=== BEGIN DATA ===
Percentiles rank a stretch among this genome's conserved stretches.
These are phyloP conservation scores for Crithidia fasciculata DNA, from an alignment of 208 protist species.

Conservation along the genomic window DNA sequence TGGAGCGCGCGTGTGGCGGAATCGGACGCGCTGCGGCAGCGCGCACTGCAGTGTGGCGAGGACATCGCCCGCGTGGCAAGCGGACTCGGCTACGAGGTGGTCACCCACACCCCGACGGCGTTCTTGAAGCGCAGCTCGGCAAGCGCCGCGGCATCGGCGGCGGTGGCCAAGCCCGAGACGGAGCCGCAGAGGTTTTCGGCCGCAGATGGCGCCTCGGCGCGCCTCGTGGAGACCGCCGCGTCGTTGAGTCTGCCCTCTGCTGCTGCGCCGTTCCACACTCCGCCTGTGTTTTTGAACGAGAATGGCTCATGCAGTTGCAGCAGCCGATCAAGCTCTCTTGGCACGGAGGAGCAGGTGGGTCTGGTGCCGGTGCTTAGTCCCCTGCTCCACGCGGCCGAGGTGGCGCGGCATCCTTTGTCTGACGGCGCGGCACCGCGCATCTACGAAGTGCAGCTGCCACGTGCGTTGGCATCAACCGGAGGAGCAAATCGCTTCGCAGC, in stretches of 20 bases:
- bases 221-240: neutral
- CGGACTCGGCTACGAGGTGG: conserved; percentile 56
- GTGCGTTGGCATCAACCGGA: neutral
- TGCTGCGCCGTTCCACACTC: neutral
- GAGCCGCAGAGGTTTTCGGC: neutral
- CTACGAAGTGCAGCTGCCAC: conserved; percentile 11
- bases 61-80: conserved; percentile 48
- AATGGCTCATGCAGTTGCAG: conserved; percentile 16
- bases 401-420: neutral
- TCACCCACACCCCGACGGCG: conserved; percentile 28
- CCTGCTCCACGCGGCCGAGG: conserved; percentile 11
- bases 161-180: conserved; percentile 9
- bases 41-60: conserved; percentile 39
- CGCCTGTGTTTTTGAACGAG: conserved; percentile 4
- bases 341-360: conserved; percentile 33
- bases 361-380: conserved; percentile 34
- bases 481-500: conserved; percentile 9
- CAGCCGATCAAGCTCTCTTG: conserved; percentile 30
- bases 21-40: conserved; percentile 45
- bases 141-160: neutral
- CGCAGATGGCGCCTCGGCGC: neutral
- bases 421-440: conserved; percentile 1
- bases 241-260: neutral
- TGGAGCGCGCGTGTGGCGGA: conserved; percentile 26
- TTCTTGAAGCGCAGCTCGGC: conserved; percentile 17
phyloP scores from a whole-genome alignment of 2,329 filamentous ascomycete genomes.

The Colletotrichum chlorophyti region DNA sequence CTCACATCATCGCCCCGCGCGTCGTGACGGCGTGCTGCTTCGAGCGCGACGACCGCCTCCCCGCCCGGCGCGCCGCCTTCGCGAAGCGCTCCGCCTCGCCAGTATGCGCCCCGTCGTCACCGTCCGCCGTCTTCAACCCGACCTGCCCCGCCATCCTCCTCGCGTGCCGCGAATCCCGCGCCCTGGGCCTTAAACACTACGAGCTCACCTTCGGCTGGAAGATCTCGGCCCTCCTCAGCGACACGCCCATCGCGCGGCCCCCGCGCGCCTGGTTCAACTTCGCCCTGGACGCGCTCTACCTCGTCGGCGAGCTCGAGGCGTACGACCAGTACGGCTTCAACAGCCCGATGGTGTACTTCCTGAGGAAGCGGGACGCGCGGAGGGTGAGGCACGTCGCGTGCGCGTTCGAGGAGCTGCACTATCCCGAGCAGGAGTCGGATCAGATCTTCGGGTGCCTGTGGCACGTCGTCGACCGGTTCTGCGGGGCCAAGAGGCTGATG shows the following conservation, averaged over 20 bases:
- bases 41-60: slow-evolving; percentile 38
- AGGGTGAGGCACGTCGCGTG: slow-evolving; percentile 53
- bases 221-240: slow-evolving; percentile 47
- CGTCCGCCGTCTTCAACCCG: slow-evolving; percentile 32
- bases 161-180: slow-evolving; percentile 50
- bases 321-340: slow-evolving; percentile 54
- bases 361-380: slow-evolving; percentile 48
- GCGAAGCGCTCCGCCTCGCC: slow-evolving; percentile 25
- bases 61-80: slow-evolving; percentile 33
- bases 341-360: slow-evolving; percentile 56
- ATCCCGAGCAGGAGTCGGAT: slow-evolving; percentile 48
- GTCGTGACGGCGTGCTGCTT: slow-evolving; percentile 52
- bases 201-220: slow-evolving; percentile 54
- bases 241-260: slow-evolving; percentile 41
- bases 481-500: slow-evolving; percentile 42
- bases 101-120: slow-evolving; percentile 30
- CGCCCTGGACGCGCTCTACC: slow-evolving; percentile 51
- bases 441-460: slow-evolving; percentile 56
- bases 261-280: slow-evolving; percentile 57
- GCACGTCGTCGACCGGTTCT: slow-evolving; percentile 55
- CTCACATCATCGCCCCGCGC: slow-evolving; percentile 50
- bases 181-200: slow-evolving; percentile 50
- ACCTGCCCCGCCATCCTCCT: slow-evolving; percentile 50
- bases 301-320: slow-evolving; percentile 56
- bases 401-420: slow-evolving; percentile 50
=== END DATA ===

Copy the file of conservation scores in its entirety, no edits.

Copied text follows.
Percentiles rank a stretch among this genome's conserved stretches.
These are phyloP conservation scores for Crithidia fasciculata DNA, from an alignment of 208 protist species.

Conservation along the genomic window DNA sequence TGGAGCGCGCGTGTGGCGGAATCGGACGCGCTGCGGCAGCGCGCACTGCAGTGTGGCGAGGACATCGCCCGCGTGGCAAGCGGACTCGGCTACGAGGTGGTCACCCACACCCCGACGGCGTTCTTGAAGCGCAGCTCGGCAAGCGCCGCGGCATCGGCGGCGGTGGCCAAGCCCGAGACGGAGCCGCAGAGGTTTTCGGCCGCAGATGGCGCCTCGGCGCGCCTCGTGGAGACCGCCGCGTCGTTGAGTCTGCCCTCTGCTGCTGCGCCGTTCCACACTCCGCCTGTGTTTTTGAACGAGAATGGCTCATGCAGTTGCAGCAGCCGATCAAGCTCTCTTGGCACGGAGGAGCAGGTGGGTCTGGTGCCGGTGCTTAGTCCCCTGCTCCACGCGGCCGAGGTGGCGCGGCATCCTTTGTCTGACGGCGCGGCACCGCGCATCTACGAAGTGCAGCTGCCACGTGCGTTGGCATCAACCGGAGGAGCAAATCGCTTCGCAGC, in stretches of 20 bases:
- bases 221-240: neutral
- CGGACTCGGCTACGAGGTGG: conserved; percentile 56
- GTGCGTTGGCATCAACCGGA: neutral
- TGCTGCGCCGTTCCACACTC: neutral
- GAGCCGCAGAGGTTTTCGGC: neutral
- CTACGAAGTGCAGCTGCCAC: conserved; percentile 11
- bases 61-80: conserved; percentile 48
- AATGGCTCATGCAGTTGCAG: conserved; percentile 16
- bases 401-420: neutral
- TCACCCACACCCCGACGGCG: conserved; percentile 28
- CCTGCTCCACGCGGCCGAGG: conserved; percentile 11
- bases 161-180: conserved; percentile 9
- bases 41-60: conserved; percentile 39
- CGCCTGTGTTTTTGAACGAG: conserved; percentile 4
- bases 341-360: conserved; percentile 33
- bases 361-380: conserved; percentile 34
- bases 481-500: conserved; percentile 9
- CAGCCGATCAAGCTCTCTTG: conserved; percentile 30
- bases 21-40: conserved; percentile 45
- bases 141-160: neutral
- CGCAGATGGCGCCTCGGCGC: neutral
- bases 421-440: conserved; percentile 1
- bases 241-260: neutral
- TGGAGCGCGCGTGTGGCGGA: conserved; percentile 26
- TTCTTGAAGCGCAGCTCGGC: conserved; percentile 17
phyloP scores from a whole-genome alignment of 2,329 filamentous ascomycete genomes.

The Colletotrichum chlorophyti region DNA sequence CTCACATCATCGCCCCGCGCGTCGTGACGGCGTGCTGCTTCGAGCGCGACGACCGCCTCCCCGCCCGGCGCGCCGCCTTCGCGAAGCGCTCCGCCTCGCCAGTATGCGCCCCGTCGTCACCGTCCGCCGTCTTCAACCCGACCTGCCCCGCCATCCTCCTCGCGTGCCGCGAATCCCGCGCCCTGGGCCTTAAACACTACGAGCTCACCTTCGGCTGGAAGATCTCGGCCCTCCTCAGCGACACGCCCATCGCGCGGCCCCCGCGCGCCTGGTTCAACTTCGCCCTGGACGCGCTCTACCTCGTCGGCGAGCTCGAGGCGTACGACCAGTACGGCTTCAACAGCCCGATGGTGTACTTCCTGAGGAAGCGGGACGCGCGGAGGGTGAGGCACGTCGCGTGCGCGTTCGAGGAGCTGCACTATCCCGAGCAGGAGTCGGATCAGATCTTCGGGTGCCTGTGGCACGTCGTCGACCGGTTCTGCGGGGCCAAGAGGCTGATG shows the following conservation, averaged over 20 bases:
- bases 41-60: slow-evolving; percentile 38
- AGGGTGAGGCACGTCGCGTG: slow-evolving; percentile 53
- bases 221-240: slow-evolving; percentile 47
- CGTCCGCCGTCTTCAACCCG: slow-evolving; percentile 32
- bases 161-180: slow-evolving; percentile 50
- bases 321-340: slow-evolving; percentile 54
- bases 361-380: slow-evolving; percentile 48
- GCGAAGCGCTCCGCCTCGCC: slow-evolving; percentile 25
- bases 61-80: slow-evolving; percentile 33
- bases 341-360: slow-evolving; percentile 56
- ATCCCGAGCAGGAGTCGGAT: slow-evolving; percentile 48
- GTCGTGACGGCGTGCTGCTT: slow-evolving; percentile 52
- bases 201-220: slow-evolving; percentile 54
- bases 241-260: slow-evolving; percentile 41
- bases 481-500: slow-evolving; percentile 42
- bases 101-120: slow-evolving; percentile 30
- CGCCCTGGACGCGCTCTACC: slow-evolving; percentile 51
- bases 441-460: slow-evolving; percentile 56
- bases 261-280: slow-evolving; percentile 57
- GCACGTCGTCGACCGGTTCT: slow-evolving; percentile 55
- CTCACATCATCGCCCCGCGC: slow-evolving; percentile 50
- bases 181-200: slow-evolving; percentile 50
- ACCTGCCCCGCCATCCTCCT: slow-evolving; percentile 50
- bases 301-320: slow-evolving; percentile 56
- bases 401-420: slow-evolving; percentile 50